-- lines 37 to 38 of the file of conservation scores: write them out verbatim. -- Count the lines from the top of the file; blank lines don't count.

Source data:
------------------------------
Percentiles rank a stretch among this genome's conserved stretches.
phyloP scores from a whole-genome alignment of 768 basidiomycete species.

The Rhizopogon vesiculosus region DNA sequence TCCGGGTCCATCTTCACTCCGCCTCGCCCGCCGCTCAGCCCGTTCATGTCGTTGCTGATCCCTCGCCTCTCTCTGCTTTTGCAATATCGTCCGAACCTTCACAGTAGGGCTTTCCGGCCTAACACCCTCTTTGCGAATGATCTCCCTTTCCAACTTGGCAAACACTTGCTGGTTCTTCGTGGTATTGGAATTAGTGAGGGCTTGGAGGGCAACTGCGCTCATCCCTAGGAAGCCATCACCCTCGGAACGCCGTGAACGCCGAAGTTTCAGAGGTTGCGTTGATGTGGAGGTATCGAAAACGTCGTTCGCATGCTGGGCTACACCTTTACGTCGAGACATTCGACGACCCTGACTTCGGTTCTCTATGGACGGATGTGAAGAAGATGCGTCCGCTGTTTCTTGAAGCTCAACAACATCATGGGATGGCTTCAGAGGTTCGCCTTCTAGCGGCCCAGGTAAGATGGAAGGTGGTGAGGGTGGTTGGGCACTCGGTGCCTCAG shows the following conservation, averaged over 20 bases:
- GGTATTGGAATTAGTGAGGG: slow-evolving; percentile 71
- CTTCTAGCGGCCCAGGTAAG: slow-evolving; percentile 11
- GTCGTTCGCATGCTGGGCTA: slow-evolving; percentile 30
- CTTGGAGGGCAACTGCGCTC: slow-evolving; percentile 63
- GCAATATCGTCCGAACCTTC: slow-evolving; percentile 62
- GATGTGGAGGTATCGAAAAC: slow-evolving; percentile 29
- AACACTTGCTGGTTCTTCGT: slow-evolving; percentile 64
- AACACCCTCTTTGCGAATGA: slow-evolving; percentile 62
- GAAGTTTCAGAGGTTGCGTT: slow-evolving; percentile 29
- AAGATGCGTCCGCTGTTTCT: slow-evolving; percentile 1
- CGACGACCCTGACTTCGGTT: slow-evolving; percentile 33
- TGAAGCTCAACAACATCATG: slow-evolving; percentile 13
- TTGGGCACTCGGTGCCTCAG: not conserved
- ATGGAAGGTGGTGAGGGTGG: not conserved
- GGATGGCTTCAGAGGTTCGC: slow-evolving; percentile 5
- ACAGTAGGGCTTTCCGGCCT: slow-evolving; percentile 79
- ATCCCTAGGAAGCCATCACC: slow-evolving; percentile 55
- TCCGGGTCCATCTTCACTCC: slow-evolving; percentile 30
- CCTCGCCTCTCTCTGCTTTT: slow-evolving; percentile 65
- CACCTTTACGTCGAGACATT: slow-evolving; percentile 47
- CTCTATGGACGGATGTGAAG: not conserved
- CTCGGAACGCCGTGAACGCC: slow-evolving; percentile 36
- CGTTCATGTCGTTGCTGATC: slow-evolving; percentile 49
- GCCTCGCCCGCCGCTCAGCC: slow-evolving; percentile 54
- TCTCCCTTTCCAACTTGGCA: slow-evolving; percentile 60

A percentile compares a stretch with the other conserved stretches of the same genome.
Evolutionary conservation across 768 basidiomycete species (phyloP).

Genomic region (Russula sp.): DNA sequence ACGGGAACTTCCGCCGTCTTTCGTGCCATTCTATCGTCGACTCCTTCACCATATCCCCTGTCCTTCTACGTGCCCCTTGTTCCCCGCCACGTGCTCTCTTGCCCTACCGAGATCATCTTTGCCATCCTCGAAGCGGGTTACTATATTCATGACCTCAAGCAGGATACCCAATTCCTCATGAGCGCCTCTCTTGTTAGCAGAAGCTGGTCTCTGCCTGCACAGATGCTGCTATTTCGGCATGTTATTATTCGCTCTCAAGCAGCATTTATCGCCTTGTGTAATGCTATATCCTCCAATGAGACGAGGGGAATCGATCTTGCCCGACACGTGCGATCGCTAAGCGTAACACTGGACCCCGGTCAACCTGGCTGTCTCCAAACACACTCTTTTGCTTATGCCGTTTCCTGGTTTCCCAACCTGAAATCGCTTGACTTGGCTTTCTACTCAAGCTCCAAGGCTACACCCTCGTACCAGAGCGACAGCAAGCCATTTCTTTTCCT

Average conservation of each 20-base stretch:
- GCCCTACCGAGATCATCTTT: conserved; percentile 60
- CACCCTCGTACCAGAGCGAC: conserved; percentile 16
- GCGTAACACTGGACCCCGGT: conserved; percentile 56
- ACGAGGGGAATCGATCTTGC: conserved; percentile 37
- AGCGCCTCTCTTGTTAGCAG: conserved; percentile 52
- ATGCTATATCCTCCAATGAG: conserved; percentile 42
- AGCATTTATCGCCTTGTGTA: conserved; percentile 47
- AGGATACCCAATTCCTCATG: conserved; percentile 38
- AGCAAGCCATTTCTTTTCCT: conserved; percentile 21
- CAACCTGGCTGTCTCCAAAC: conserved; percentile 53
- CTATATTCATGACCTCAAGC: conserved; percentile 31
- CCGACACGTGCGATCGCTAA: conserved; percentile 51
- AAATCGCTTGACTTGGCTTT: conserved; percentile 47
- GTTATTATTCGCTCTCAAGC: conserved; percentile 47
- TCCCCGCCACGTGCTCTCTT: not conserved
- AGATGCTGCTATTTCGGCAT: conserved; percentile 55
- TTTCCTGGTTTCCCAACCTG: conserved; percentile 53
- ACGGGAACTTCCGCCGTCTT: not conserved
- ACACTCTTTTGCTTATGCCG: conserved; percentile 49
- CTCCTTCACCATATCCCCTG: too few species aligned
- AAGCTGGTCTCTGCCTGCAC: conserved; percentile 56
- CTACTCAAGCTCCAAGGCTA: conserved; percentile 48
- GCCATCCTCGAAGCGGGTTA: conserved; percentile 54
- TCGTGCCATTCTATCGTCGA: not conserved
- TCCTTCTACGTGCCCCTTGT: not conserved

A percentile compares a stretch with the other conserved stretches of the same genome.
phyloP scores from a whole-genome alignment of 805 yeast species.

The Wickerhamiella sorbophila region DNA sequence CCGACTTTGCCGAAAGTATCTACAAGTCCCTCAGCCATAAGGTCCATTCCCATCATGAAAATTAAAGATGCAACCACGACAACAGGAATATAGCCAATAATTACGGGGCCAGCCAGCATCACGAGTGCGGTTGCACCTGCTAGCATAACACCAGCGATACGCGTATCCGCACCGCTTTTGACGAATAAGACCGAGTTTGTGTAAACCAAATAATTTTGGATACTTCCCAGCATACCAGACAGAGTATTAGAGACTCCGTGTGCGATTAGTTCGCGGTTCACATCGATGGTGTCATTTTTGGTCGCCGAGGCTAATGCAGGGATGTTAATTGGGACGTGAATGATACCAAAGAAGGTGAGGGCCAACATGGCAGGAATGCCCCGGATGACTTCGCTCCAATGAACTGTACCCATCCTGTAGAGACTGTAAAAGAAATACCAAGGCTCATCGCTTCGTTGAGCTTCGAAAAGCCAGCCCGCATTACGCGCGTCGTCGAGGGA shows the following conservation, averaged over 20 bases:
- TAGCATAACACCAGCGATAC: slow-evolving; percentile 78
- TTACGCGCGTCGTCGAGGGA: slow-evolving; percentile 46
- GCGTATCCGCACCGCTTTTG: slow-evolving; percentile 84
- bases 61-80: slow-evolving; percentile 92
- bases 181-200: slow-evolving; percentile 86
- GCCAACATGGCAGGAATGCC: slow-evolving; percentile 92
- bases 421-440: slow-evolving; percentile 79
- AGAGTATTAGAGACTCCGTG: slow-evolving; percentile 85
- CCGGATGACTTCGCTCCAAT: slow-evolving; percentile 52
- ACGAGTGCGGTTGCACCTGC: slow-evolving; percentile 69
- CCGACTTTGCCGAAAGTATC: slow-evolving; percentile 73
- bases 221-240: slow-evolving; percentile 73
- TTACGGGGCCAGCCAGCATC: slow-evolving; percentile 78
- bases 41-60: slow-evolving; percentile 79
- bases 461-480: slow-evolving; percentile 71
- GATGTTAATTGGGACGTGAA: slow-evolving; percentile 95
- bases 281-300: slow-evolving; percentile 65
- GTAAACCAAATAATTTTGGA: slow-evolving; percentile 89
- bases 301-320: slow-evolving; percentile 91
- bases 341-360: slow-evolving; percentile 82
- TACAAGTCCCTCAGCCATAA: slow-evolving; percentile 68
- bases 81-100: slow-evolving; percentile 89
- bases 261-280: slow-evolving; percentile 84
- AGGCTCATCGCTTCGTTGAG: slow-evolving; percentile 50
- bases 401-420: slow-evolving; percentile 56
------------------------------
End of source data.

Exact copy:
- AGCGCCTCTCTTGTTAGCAG: conserved; percentile 52
- ATGCTATATCCTCCAATGAG: conserved; percentile 42